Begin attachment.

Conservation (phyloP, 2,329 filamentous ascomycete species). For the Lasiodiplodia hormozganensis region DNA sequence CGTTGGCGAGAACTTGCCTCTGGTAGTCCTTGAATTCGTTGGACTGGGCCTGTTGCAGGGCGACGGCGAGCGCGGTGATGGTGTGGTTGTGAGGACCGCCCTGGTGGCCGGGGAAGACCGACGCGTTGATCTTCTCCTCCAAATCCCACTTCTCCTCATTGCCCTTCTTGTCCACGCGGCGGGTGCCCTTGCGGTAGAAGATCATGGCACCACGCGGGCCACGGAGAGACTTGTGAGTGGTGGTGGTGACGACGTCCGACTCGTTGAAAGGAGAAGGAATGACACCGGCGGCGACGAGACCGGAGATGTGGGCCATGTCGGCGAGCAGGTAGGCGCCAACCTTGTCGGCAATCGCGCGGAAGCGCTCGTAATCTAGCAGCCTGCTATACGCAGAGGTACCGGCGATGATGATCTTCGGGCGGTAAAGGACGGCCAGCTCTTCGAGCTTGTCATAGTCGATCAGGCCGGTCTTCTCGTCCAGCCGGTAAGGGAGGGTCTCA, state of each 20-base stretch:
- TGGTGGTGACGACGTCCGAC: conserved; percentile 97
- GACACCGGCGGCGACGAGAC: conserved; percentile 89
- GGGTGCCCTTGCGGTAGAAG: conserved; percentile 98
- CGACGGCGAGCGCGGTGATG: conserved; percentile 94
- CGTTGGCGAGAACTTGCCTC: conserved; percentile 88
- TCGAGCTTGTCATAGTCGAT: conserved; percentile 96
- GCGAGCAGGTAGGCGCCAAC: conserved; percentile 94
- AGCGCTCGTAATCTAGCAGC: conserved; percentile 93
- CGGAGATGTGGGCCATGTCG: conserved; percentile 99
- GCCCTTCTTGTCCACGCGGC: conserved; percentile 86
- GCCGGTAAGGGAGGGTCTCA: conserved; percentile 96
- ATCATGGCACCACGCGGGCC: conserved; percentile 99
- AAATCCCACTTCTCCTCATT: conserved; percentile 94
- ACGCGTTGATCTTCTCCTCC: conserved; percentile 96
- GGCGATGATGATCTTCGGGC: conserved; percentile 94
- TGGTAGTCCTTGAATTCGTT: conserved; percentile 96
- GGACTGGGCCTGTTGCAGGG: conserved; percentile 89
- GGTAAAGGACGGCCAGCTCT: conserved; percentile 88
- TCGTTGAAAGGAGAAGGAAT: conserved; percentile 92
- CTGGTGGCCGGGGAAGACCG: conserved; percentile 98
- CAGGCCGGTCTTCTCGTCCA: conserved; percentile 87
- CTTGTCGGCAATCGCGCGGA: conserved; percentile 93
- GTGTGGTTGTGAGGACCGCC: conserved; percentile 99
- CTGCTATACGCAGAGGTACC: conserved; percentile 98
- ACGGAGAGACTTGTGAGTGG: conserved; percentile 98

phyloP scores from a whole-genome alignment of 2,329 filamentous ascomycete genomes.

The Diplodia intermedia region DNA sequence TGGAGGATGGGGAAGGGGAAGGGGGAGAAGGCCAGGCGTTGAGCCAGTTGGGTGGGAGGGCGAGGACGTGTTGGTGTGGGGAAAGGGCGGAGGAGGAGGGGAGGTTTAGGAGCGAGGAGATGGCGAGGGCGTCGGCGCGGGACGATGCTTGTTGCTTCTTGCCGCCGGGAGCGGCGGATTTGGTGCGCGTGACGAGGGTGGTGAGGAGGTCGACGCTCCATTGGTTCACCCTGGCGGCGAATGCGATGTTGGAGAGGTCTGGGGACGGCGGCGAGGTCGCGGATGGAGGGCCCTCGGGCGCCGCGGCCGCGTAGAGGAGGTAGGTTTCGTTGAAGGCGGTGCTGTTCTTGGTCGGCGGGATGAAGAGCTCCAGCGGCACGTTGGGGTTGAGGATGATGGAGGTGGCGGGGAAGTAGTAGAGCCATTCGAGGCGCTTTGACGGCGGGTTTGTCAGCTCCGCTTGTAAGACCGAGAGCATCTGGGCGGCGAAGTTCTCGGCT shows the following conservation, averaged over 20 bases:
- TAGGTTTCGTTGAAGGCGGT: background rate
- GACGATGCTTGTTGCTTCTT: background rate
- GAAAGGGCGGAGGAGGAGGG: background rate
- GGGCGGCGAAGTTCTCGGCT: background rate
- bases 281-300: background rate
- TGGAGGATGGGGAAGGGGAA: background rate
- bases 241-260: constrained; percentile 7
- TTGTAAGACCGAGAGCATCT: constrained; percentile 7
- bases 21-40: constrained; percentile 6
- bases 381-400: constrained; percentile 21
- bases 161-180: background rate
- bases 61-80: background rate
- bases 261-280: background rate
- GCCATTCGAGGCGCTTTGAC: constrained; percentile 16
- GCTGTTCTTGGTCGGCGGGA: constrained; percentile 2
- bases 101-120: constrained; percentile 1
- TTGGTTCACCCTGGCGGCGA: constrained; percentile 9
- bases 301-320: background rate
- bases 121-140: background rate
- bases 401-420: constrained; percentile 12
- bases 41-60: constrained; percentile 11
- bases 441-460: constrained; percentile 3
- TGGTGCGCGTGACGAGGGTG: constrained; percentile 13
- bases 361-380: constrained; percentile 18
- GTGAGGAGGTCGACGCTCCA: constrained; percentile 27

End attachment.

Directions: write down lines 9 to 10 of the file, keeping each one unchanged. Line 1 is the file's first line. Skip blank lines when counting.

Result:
- AGCGCTCGTAATCTAGCAGC: conserved; percentile 93
- CGGAGATGTGGGCCATGTCG: conserved; percentile 99